A man walks next to his camels in the Jordan Valley in 2011
A man walks next to his camels in the Jordan Valley near the border between the Israeli-controlled Palestinian West Bank and Jordan (background) in 2011. Israel's settlement watchdog on Monday accused the government of quietly legalising an unauthorised settlement outpost in the Jordan Valley in a move likely to spark international criticism. © Ahmad Gharabli - AFP/File
A man walks next to his camels in the Jordan Valley in 2011
AFP
Last updated: July 17, 2012

Watchdog says Israel legalises another settler outpost

Israel's settlement watchdog on Monday accused the government of quietly legalising an unauthorised settlement outpost in the Jordan Valley in a move likely to spark international criticism.

Peace Now said the defence ministry had granted tacit approval to a wildcat outpost called Givat Salit at the northern tip of the Jordan Valley.

"In the past month, the ministry of defence authorised the illegal outpost of Givat Salit despite Israel's commitments in the roadmap to evacuate it," a statement from the group said.

Under terms of the US-backed roadmap, which was launched by the Middle East Quartet of peacemaking diplomats in June 2003, Israel committed to remove all unauthorised outposts set up since March 2001.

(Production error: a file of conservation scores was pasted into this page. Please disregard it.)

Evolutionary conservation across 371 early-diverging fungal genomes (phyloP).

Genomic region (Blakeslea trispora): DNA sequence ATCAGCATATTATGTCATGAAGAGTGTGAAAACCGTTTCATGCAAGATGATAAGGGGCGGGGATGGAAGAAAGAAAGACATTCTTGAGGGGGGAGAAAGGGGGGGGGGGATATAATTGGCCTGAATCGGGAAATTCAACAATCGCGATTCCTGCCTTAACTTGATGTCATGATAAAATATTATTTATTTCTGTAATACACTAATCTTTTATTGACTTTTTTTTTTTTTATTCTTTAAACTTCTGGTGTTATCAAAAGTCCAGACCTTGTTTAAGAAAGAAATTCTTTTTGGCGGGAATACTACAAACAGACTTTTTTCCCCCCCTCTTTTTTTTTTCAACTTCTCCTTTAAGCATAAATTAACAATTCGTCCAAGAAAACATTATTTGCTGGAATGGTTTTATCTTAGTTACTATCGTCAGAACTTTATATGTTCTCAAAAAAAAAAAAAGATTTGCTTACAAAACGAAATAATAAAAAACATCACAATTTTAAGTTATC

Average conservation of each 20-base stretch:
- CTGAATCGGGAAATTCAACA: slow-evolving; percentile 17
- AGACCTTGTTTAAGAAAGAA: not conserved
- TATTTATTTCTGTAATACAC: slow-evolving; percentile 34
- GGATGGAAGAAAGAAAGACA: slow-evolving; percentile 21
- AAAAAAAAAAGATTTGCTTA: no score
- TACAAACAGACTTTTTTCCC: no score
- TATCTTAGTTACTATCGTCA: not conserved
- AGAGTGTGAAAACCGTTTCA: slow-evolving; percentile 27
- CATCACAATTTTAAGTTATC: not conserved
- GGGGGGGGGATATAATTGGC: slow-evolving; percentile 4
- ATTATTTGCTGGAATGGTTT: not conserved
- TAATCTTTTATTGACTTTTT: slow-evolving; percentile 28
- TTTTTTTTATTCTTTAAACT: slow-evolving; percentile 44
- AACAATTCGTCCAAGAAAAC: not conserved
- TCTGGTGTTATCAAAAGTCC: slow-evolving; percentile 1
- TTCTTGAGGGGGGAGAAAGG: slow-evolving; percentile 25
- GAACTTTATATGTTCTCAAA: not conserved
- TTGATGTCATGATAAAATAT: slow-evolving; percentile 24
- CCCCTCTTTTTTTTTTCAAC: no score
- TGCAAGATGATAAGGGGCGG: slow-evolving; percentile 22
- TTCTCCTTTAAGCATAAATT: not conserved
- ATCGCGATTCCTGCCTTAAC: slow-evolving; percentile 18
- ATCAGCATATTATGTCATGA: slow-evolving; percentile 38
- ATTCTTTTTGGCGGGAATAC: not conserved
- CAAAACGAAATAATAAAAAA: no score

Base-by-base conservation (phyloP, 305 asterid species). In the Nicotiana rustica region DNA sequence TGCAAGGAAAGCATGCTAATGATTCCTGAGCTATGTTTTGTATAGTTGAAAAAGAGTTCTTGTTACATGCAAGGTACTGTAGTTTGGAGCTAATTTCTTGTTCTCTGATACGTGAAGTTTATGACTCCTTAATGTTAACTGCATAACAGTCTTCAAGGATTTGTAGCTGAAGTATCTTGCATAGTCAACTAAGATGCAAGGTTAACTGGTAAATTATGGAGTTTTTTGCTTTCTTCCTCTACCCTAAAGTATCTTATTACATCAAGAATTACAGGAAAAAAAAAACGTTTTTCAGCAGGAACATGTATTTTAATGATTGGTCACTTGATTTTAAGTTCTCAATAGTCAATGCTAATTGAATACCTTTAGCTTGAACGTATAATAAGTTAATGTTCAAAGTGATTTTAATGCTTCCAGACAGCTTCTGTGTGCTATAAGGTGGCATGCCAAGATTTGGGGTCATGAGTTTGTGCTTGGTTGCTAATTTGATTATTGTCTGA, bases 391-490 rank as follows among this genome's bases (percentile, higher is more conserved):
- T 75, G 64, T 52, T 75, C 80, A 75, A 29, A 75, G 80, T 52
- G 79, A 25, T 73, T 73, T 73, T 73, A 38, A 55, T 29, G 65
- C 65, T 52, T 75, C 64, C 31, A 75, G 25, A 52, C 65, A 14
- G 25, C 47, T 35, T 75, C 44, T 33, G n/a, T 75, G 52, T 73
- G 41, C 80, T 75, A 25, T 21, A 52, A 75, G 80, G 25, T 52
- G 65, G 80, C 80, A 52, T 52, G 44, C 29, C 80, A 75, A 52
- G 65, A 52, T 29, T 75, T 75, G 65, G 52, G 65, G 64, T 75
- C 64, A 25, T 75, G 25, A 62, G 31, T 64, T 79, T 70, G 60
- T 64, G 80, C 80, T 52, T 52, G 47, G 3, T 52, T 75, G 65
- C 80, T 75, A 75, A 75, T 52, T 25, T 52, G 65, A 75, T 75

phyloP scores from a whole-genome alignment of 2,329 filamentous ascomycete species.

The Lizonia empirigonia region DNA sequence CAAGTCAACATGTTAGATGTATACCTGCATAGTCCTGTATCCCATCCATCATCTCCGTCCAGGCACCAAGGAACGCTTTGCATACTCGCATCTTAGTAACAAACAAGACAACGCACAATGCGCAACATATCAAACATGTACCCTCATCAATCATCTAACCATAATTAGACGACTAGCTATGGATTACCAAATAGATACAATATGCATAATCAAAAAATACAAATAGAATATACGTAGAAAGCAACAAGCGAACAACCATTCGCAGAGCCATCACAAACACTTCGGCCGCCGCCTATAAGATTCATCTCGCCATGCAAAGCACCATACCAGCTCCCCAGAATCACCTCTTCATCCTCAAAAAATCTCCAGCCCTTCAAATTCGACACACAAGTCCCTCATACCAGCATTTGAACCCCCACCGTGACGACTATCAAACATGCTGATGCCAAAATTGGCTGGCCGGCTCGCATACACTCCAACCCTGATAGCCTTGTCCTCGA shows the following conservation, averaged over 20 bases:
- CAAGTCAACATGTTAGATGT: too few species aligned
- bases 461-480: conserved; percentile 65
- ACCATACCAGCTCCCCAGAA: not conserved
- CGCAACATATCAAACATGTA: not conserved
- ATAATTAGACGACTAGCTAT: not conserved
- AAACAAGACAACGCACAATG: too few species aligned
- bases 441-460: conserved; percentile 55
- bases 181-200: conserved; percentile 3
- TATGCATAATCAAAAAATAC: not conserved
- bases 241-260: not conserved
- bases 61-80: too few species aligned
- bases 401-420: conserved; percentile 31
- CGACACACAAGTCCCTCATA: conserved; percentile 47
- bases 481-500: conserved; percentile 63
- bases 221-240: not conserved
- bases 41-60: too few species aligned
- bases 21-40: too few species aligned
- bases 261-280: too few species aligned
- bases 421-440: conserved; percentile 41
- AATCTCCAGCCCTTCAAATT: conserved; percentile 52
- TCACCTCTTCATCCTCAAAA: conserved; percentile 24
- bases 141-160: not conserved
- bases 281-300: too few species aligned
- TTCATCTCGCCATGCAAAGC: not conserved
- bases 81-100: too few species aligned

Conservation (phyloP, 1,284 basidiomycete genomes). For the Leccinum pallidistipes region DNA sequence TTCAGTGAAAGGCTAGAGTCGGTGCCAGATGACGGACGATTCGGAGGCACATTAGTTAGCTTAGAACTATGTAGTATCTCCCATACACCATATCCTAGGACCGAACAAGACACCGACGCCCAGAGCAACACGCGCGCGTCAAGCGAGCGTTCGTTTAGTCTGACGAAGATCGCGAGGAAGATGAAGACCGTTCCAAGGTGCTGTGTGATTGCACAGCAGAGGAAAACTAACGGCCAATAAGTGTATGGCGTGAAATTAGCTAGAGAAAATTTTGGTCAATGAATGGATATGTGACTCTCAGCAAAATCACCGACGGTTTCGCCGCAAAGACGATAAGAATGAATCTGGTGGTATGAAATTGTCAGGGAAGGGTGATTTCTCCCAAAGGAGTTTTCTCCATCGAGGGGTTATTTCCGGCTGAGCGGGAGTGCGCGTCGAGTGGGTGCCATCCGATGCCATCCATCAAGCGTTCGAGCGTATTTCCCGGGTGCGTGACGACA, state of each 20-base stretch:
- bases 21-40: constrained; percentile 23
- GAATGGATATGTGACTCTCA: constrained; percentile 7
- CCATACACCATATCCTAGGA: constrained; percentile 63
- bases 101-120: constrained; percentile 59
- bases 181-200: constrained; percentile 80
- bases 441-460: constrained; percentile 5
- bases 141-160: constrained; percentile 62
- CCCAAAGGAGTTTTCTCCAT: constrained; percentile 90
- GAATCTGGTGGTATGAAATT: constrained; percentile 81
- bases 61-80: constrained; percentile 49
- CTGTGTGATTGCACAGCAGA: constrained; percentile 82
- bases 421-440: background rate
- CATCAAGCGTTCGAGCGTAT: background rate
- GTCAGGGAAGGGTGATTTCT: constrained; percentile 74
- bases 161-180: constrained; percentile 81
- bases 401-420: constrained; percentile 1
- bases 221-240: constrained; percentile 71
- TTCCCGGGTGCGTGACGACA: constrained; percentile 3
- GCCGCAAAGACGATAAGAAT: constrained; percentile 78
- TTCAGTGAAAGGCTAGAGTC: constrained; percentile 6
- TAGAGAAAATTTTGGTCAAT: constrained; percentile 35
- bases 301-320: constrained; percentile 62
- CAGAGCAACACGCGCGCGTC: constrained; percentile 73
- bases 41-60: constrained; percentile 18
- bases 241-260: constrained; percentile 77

COGAT, the defence ministry unit responsible for all civilian affairs in the West Bank, was not immediately available to confirm or deny the report.

"The government wished to avoid issuing an official decision legalising the outpost because it could have led to international criticism. The authorisation was not announced publicly, and was uncovered by Peace Now," it said.

Israel differentiates between "legal" settlements and "illegal" outposts set up without government permission, but the international community views all settlement on occupied territory as a violation of international law.

Givat Salit was established in September 2001 and is now home to 14 families, the NGO said.

Peace Now said Givat Salit was legalised by redesignating it as a neighbourhood of the nearby Mechola settlement, despite the fact that a major inter-city highway ran between the two.

It said the ministry had used the same method in February to confer legal status on another outpost called Shvut Rachel, which was redesignated as a "neighbourhood" of the nearby settlement of Shilo.

And two months later, Israel sparked international ire by conferring legal status on another three outposts -- Bruchin, Rechelim and Sansana -- adding their number to the existing 120 official settlements dotted across the occupied West Bank which are home to more than 342,000 people.

Peace Now says there are more than 100 "illegal" outposts which were set up by various Israeli governments since the 1990s in an unofficial and illegal manner.

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